First record of Liriomyza huidobrensis (Diptera: Agromyzidae) disseminating Alternaria solani (Pleosporaceae) in potato crops in Brazil.
The economic impacts of Liriomyza are high. For example, Liriomyza spp. in Kenya have caused losses of US$54 and US$64.5 million in Pisum sativum L. and Phaseolus vulgaris L. (Fabaceae), respectively (Pratt et al. 2017). These species also are agronomic pests of other vegetable crops such as Beta vulgaris L. and Spinacia oleracea L. (Amaranthaceae) (Minkenberg 1988). Mujica and Kroschel (2013) reported that the leafminer L. huidobrensis (Blanchard) (Diptera: Agromyzidae) was responsible for leaf damage that subsequently reduced yields of S. tuberosum by up to 51% in the Canete Valley (central coast of Peru). Here, we provide the first report on the association of L. huidobrensis as a facilitating agent of A. solani (Cooke) Wint infection to S. tuberosum in a commercial potato crop in Brazil.
Leafminer sampling was conducted twice between Sep 2013 to Apr 2014 in the municipality of Rio Paranaiba (Minas Gerais State, Brazil) on S. tuberosum leaves (cv. Agata) from a field containing larval L. huidobrensis. The field (19.208744[degrees]S, 46.164902[degrees]W) consisted of 35 ha, with potato plants at the tuber formation stage (50 d after planting) (Meier 2001). The field was divided into 5 areas of 5 ha each. Each area was further divided into 10 parcels of 50 x 50 m (2,500 [m.sup.2]). We evaluated 50 plants per parcel.
Plants were spaced 80 to 87 cm apart with 12 to 15 stems per meter. Mines of L. huidobrensis larvae with A. solani lesions were visually counted following the method of Alves et al. (2014) (Fig. 1a). Spatial distribution of mines caused by L. huidobrensis and A. solani lesions was evaluated using the Moran Index (I) (P [less than or equal to] 0.05) with the Z test (Seffrin et al. 2018). This index measures whether a distribution is irregular, even, or clustered. Indices closest to 1 indicate high spatial dependence (clustered values); those closest to zero are characterized as spatial independence, while indices closest to -1 indicate high level of dispersion.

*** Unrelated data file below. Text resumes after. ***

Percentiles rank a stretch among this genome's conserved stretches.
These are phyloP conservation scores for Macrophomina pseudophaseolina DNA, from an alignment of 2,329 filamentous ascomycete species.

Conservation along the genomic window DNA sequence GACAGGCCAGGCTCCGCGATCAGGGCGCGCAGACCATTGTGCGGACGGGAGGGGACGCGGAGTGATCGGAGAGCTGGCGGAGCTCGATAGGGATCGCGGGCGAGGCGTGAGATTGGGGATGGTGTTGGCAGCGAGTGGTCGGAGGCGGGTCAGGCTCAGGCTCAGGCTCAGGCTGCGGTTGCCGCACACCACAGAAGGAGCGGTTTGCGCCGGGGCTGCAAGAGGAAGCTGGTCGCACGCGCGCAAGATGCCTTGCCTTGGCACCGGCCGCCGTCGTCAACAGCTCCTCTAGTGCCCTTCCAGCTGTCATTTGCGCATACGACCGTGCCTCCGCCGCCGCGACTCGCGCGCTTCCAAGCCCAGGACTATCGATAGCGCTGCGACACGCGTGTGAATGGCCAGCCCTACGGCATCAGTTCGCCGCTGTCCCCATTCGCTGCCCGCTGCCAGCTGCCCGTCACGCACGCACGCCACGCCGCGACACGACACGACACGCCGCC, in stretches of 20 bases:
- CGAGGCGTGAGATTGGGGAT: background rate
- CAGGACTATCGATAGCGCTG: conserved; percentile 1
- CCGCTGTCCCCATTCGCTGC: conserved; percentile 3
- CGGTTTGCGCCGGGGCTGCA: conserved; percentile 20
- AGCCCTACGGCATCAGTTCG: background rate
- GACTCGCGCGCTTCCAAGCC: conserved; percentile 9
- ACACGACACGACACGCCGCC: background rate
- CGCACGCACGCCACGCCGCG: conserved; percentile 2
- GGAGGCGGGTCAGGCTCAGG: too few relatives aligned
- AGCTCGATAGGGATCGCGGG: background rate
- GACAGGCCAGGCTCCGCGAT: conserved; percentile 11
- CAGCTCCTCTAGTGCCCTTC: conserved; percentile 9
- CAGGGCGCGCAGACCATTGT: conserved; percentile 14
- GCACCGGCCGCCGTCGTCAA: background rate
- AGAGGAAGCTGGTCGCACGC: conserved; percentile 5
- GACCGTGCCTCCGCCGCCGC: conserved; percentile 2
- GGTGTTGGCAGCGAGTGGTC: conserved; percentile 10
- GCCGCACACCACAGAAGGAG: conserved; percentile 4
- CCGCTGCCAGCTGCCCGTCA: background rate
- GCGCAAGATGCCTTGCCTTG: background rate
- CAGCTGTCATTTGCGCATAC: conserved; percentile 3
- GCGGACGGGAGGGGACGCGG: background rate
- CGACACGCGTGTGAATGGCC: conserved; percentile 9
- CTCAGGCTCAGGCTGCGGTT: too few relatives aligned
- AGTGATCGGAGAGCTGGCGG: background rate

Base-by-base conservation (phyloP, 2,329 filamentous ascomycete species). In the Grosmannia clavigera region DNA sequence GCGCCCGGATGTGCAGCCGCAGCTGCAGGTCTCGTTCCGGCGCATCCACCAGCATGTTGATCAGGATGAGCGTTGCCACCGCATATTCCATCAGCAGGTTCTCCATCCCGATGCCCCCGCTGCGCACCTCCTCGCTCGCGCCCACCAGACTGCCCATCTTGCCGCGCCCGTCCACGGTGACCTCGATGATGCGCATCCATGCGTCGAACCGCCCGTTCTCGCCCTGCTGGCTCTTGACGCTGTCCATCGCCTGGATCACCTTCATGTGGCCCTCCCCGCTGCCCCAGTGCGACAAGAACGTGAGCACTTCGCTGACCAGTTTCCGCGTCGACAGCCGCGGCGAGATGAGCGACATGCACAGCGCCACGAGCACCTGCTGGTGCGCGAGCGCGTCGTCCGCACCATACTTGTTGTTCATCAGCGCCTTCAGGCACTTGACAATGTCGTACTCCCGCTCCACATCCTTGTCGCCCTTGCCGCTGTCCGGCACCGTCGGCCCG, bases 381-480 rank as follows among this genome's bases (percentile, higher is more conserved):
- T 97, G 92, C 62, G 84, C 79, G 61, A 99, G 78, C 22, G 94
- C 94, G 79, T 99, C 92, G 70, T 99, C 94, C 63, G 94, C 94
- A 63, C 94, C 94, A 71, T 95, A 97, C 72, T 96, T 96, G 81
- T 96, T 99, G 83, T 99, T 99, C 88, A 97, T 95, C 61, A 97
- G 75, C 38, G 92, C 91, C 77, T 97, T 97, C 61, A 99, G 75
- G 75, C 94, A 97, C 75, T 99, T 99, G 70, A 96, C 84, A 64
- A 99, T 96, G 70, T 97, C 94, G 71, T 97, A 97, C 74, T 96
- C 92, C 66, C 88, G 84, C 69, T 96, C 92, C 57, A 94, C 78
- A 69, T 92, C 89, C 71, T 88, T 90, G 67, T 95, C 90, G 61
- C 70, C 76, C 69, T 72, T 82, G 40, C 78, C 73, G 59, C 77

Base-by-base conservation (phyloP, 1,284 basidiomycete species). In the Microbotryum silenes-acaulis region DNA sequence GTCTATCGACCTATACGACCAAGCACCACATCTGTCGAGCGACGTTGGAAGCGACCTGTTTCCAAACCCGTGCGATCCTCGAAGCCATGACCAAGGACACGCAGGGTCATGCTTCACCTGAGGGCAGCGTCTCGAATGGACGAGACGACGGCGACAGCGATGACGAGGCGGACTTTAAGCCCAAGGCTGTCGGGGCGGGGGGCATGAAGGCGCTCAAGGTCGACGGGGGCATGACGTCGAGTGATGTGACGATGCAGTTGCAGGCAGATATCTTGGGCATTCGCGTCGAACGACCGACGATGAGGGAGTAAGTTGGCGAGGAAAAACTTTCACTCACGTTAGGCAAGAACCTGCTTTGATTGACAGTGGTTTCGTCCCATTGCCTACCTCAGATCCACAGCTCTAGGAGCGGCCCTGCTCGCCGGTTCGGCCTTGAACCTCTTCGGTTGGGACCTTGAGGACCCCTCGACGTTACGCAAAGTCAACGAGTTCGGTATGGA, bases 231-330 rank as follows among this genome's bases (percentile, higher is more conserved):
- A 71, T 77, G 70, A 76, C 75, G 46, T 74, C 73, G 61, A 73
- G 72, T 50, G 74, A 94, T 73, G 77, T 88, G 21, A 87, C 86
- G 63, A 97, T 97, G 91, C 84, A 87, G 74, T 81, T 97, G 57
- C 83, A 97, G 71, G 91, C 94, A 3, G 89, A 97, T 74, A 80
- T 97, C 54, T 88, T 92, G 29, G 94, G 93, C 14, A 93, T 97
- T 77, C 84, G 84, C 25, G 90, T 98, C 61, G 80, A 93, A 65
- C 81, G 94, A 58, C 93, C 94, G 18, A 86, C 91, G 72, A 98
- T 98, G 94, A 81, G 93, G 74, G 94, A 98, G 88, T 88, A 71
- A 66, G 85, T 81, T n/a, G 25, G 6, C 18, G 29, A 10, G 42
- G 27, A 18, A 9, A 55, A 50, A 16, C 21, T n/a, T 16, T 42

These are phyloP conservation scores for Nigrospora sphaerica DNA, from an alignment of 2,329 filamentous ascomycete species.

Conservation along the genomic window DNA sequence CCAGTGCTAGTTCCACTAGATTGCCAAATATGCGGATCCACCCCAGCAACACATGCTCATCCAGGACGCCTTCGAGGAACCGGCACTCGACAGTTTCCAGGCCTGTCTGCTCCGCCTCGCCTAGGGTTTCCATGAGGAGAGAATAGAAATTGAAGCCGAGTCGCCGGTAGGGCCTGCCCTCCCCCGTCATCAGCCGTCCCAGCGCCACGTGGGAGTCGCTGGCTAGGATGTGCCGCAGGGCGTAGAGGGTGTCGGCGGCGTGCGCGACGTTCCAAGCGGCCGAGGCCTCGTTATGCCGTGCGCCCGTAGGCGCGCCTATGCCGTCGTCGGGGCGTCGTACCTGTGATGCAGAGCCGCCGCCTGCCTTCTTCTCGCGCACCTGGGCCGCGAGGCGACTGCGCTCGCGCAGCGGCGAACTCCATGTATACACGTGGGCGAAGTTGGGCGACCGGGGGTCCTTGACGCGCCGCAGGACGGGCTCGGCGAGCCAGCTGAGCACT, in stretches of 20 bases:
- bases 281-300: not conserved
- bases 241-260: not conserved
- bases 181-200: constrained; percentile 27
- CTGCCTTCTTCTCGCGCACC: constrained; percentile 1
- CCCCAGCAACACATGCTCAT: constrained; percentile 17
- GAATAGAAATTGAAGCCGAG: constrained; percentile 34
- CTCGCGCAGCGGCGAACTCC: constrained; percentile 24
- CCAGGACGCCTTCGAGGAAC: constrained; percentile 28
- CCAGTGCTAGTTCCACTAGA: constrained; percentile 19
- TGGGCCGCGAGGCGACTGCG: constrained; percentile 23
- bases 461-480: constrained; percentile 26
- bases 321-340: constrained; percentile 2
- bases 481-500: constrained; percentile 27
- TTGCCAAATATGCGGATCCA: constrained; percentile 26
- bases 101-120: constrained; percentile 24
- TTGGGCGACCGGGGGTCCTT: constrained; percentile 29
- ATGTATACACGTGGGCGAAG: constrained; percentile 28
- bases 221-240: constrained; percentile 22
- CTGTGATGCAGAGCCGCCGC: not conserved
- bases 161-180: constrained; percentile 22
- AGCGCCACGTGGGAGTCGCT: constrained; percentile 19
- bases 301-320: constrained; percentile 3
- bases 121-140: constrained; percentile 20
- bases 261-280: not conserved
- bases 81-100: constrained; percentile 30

We found a positive and significant correlation (r = 0.84; n = 500; P < 0.001) between the number of L. huidobrensis mines and A. solani lesions, with the dissemination of this pathogen in potato plants being influenced by the degree of spatial distribution of L. huidobrensis (I = +0.225; P = 0.001) and A. solani (I = +0.428; P = 0.001). Moreover, the presence of A. solani concentric halos in potato leaves associated with L. huidobrensis oviposition sites, coincided with growth of this fungus. Our results were similar to those of Durairaj et al. (2010) who reported that L. trifolii oviposition sites favored A. alternata infection in tomatoes. Indeed, Deadman et al. (2002) observed that as L. trifolii oviposition perforations in S. tuberosum leaf tissue increased, A. alternata lesions increased (Deadman et al. 2002).
A significant association between Liriomyza huidobrensis leafminers and Alternaria solani fungus is reported here for the first time in a commercial potato (Solanum tuberosum) field in Brazil. We found that there was a high correlation (0.84) between the number of L. huidobrensis mines and A. solani lesions on infected plants.
Key Words: cluster; miner; oviposition; Solanaceae; spatial distribution; symptoms
Uma associacao significante entre a mosca minadora Liriomyza huidobrensis e o fungo Alternaria solani e reportado aqui pela primeira vez em campo de batata comercial (Solanum tuberosum) no Brasil. Nos verificamos alta correlacao especial (0,84) entre o numero de minas de L. huidobrensis e as lesoes de A. solani em plantas infectadas.
Palavras Chaves: agregacao; minador; oviposicao; Solanaceae; distribuicao espacial; sintomas
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Walyson Silva Soares (1), Rosa Angelica Plata-Rueda (2), Maria Elisa de Sena Fernandes (2), Flavio Lemes Fernandes (2,*), Fldvia Maria Alves (3), and Italo Willian da Silva (2)
(1) Universidade Federal de Uberlandia, Instituto de Ciencias Agrarias, Uberlandia, Minas Gerais 38400-902, Brazil; E-mail: firstname.lastname@example.org (W. S. S.)
(2) Universidade Federal de Vicosa, Instituto de Ciencias Agrarias, Rio Paranaiba, Minas Gerais 38810-000, Brazil; E-mail: email@example.com (R. A. P. R.), firstname.lastname@example.org (M. E. S. F.), email@example.com (F. L. F.), firstname.lastname@example.org (I. W. S.)
(3) Universidade Federal de Vicosa, Departamento de Fitotecnia, Vicosa, Minas Gerais 36570-900, Brazil; E-mail: email@example.com (F. M. A.)
(*) Corresponding author; E-mail: firstname.lastname@example.org
Caption: Fig. 1. (a) Presence of Liriomyza huidobrensis mines on a Solanum tuberosum leaf infected with Alternaria solani; (b) diagram showing representative distribution of mines and fungal lesions.
Please Note: Illustration(s) are not available due to copyright restrictions.
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|Author:||Soares, Walyson Silva; Plata-Rueda, Rosa Angelica; Fernandes, Maria Elisa de Sena; Fernandes, Flavio|
|Date:||Mar 1, 2019|
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